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Teacher group and NC education officials trade strong words on licensure and pay

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Bryan Proffitt, vice president of the North Carolina Association of Educators, speaks at a Tuesday news conference opposing proposed licensure and pay changes.

A week after North Carolina education officials touted the need for a dramatic change in teacher pay and licensure, the North Carolina Association of Educators held a news conference Tuesday to denounce their efforts.

NCAE Vice President Bryan Proffitt called for the state to revive strategies that he says worked well in the past, “while we reject these radical, deprofessionalizing, pie-in-the-sky schemes that we are being sold right now.”

A panel of educators appointed by the General Assembly has been working for months on a plan that would reshape pay and licensure for North Carolina teachers. A draft presented to the state Board of Education in April suggested a seven-tiered system that lets people enter as apprentices before they have a four-year degree. Fully licensed teachers could keep advancing based on performance and taking on extra duties, at a pay scale that would go well beyond the current one.

“Our state is in a teaching crisis that’s having a significant negative impact on today’s students, and if not corrected will damage our state for generations to come.”
— Board of Education Chair Eric Davis

At last week’s state Board of Education meeting, board Chair Eric Davis and Superintendent Catherine Truitt spent about 30 minutes promoting the need for a new system. (Listen to their remarks here, starting about 3:20).

“Our state is in a teaching crisis that’s having a significant negative impact on today’s students, and if not corrected will damage our state for generations to come,” Davis said.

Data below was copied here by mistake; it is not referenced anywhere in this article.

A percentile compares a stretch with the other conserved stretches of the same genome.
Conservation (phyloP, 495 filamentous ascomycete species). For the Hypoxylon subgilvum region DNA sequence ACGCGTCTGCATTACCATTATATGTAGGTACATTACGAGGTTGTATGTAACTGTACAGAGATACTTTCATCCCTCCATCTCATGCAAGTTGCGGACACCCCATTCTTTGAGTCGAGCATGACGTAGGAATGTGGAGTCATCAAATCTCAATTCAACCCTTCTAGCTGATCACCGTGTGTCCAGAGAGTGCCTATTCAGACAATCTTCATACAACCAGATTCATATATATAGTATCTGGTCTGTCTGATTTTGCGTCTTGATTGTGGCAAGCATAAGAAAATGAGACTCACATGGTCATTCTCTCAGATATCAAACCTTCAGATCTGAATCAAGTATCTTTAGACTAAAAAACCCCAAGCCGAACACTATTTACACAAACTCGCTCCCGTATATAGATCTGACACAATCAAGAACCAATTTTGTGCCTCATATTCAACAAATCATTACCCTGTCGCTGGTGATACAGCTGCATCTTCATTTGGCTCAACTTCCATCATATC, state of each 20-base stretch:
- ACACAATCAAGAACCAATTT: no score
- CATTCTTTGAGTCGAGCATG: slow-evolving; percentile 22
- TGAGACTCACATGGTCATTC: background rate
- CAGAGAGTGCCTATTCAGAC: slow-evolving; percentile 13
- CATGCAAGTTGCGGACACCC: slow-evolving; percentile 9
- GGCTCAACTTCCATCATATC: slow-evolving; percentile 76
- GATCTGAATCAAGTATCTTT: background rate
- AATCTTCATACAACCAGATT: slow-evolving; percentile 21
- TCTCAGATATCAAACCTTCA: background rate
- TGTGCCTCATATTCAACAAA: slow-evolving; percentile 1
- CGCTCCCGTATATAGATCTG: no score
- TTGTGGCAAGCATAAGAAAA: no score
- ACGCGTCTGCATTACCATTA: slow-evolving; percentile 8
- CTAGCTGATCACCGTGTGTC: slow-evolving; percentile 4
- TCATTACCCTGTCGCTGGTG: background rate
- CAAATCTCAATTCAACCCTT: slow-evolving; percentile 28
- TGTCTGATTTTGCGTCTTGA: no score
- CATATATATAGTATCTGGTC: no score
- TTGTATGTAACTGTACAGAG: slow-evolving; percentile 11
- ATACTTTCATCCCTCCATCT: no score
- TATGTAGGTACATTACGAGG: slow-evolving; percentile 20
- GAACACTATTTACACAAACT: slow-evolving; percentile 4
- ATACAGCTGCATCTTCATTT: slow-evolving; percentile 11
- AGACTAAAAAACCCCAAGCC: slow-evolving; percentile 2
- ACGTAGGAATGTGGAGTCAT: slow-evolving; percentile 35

Davis and Truitt said the current system makes it difficult for good teachers to enter the profession and fails to reward educators who make the most difference for students.

“It’s time to shed legacy thinking and move toward solutions that address the future, not the past,” Truitt said.

On Tuesday, NCAE members gathered outside the Department of Public Instruction headquarters to present a counterpoint. (Watch the news conference here.)

Proffitt said the system that existed in the early 2000s was good but has been dismantled and underfunded. He said the state should raise pay across the board, restore teacher assistant jobs that have been eliminated and ensure healthy annual raises based on experience and credentials.

“None of these solutions is radical or new or difficult to understand,” he said. “They’ve all worked right here.”

Kiana Espinoza, a middle school teacher from Wake County, said a pay scale that relies on test scores and student surveys could hurt teachers who work with English language learners, as she does. She too said the solution is simple.

“We just need a raise,” she said. “And not the less-than-inflation raise that has been suggested. We need a real raise. For everyone.”

The draft proposal included advanced licensing levels, open to teachers with high effectiveness ratings who agree to coach developing colleagues. At the highest level pay would start at $73,000 a year. The current pay scale tops out at just over $64,000 a year, for a teacher with a master’s degree and National Board Certification.

NCAE speakers questioned the basis for effectiveness ratings and the General Assembly’s willingness to pay for higher salaries. They also said there would be stretches with no annual raises.

“Experience-based pay keeps high-quality educators in schools,” Proffitt said. “Allow educators to sustain themselves on one job and they will stay in the profession that they love.”

Officials have emphasized that the licensure proposal is still in progress and will incorporate feedback from educators.

The panel working on the licensure and pay plan meets this week and is expected to report back to the state board this fall. Any changes would require approval from the Board of Education and the General Assembly.

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Ann Doss Helms has covered education in the Charlotte area for over 20 years, first at The Charlotte Observer and then at WFAE. Reach her at ahelms@wfae.org or 704-926-3859.
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